I like the way that Frieze London aims to show some works from the past which retain their influence and ability to inspire. Even with the contemporary art world’s promise of breaking new ground, it is still possible to see how the Masters of the past continue to shape today’s artistic expression.
I have selected four artists whose work at Frieze Masters brought me particular inspiration. This is all about giving just a glimpse of what has been put together in Regent’s Park this fall.
The title of the exhibition met its description when I found myself faced with not one but two untitled Picassos. They do not really need a name as they immediately show who has created them and what each is. There is much to take in with these arresting images which capture the human form in typical Picasso style. The larger piece while muted in color is full of energy; closer inspection reveals the skill and dexterity involved in the composition. The second of these 1972 works although sketch-like has a purity of form with the date applied in a bold, graffiti-like style.
Alexander Calder is one of my favorite artists so I was excited to see two of his pieces at Frieze Masters. “Painted Sheet Metal” is a captivating work with its shaping, texture and flow combining perfectly. I really like the way you can appreciate another dimension on it with the way that its shadow falls on to the stark white base.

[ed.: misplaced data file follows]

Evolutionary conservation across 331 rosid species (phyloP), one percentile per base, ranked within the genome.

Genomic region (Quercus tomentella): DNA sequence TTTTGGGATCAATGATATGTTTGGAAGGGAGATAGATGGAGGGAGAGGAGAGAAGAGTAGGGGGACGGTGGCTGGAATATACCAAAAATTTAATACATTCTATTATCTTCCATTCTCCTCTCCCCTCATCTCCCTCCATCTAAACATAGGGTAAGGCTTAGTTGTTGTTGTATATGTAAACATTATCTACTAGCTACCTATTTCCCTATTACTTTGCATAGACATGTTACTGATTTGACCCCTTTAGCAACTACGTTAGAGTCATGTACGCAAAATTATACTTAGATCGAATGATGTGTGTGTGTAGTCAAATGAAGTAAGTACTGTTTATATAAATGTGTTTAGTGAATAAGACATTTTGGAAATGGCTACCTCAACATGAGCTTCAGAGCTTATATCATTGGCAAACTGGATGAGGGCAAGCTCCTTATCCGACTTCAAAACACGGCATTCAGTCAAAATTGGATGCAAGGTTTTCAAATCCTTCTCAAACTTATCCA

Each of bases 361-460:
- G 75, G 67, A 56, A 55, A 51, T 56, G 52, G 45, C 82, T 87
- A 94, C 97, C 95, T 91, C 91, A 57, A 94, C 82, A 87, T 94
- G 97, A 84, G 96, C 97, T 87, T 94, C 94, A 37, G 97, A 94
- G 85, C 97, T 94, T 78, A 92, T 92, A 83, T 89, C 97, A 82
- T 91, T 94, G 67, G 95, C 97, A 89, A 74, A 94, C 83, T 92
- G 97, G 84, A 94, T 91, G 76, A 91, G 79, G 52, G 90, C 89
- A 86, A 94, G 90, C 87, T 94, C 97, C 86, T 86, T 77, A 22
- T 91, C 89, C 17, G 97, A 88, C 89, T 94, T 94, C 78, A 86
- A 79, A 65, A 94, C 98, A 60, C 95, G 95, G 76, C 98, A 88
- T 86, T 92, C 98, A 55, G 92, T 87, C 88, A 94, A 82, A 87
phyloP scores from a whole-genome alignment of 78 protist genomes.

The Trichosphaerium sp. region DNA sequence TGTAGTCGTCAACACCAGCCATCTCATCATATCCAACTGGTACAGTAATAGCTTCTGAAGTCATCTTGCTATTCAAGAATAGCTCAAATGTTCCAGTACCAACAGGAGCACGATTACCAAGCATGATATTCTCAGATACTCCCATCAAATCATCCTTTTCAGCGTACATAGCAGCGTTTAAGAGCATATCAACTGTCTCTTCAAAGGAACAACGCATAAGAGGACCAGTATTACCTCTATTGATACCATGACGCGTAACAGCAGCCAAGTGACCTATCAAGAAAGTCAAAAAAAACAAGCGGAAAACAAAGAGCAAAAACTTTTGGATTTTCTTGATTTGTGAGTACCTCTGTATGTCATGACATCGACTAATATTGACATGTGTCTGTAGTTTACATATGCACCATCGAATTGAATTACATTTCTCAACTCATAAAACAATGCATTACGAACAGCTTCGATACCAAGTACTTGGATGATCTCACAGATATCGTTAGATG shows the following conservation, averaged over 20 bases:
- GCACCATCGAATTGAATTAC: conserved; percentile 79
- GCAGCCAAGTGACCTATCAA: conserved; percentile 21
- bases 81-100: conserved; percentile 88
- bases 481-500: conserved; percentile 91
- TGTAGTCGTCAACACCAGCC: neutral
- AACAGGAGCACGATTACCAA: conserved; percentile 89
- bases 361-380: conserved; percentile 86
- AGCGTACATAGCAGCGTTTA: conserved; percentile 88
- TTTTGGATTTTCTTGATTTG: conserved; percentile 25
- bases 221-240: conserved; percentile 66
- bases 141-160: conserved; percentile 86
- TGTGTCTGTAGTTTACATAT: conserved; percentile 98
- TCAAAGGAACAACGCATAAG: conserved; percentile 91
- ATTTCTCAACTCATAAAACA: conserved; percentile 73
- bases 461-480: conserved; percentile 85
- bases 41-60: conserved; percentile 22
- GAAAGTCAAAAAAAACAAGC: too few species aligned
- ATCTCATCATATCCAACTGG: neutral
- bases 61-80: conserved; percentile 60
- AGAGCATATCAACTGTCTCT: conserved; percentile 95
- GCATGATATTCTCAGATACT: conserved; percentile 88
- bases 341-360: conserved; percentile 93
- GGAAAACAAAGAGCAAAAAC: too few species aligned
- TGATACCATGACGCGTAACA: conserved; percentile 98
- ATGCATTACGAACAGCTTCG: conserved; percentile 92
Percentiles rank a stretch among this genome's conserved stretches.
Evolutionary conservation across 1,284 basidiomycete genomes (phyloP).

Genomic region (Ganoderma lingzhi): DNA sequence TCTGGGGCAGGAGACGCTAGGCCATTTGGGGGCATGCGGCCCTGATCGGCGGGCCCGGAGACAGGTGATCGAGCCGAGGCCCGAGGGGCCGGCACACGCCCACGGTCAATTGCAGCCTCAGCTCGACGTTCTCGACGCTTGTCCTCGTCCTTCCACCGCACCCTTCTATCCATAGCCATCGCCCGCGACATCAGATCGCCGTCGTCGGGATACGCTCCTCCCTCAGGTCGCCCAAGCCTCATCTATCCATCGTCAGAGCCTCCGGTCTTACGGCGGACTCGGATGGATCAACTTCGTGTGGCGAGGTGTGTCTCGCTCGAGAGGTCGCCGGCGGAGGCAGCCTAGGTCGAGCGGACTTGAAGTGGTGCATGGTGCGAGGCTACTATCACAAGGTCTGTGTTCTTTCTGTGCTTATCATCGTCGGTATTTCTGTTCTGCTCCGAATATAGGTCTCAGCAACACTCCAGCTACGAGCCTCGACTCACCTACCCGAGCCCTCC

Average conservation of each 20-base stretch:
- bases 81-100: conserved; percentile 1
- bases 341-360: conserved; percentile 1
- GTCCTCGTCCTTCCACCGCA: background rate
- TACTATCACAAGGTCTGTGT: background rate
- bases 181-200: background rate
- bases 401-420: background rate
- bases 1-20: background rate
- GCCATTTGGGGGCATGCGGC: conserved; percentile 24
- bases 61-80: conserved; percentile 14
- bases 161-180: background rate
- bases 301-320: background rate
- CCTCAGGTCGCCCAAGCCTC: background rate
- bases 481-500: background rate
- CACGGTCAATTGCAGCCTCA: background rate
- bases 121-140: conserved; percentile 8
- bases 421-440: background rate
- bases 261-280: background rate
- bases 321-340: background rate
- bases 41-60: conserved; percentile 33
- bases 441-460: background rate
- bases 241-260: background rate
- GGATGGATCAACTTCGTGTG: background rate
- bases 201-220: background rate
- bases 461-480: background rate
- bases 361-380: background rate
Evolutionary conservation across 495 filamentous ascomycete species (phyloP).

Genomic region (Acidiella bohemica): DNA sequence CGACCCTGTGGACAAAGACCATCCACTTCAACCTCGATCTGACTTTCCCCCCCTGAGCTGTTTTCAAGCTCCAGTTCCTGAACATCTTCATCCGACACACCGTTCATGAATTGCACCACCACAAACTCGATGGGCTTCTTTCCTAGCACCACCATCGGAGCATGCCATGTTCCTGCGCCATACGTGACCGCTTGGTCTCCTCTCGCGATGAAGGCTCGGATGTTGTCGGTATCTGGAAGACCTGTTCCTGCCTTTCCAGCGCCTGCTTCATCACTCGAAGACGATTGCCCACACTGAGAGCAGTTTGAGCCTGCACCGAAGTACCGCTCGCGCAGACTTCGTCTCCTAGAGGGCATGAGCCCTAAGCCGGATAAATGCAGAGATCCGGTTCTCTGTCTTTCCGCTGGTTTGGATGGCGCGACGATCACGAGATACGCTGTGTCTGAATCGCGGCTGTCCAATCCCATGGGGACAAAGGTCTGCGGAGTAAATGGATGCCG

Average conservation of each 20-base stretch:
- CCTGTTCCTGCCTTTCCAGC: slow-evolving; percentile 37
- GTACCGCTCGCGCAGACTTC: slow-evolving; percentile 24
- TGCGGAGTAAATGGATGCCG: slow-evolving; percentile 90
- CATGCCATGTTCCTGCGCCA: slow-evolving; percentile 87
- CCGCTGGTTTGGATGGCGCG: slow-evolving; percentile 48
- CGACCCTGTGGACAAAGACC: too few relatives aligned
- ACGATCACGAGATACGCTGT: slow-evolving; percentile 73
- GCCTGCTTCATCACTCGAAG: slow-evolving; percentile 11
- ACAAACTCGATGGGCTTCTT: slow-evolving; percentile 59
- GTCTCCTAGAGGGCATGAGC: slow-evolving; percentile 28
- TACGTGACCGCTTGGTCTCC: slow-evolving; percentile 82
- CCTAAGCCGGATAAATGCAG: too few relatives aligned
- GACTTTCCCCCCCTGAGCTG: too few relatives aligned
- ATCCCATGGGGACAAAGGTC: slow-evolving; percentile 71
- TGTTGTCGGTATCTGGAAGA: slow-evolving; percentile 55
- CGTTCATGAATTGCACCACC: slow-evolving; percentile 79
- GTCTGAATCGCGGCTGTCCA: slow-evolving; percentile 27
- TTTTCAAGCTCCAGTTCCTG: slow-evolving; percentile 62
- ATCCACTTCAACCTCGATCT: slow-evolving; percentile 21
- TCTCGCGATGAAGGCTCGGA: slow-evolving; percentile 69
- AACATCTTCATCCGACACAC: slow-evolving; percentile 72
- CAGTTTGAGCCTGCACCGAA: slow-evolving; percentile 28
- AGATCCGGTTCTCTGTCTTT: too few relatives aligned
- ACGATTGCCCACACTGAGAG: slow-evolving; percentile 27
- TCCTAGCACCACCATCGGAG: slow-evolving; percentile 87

“PERFORATED BLACK BOOMERANG ON BLACK” merits its block letter description. The marriage of the black boomerang with its red plinth is so natural and I loved the finesse and fineness of the feet. It is like the boomerang has just been caught on a fingertip.
You certainly see boldness of color with Peter Lanyon’s “Rising Air”. His blocks and swirls of color draw the eye all around the canvas and the overall feeling is of big and bold and beautiful. There is almost a translucence to elements of the work and it still feels alive today long after the artist has left us.
For further exuberance in the palette used, there is a major work “Emerging ‘82” by Emilio Vedova at this year’s Frieze Masters. Although some rush by muttering “that’s not for me”, I do feel a connection with this work. It has real presence and a fluidity of expression. I can feel the strength of the artist’s intent and sense that he wanted to create something with an enduring power. As I walk away from the work, I know that it will stay with me.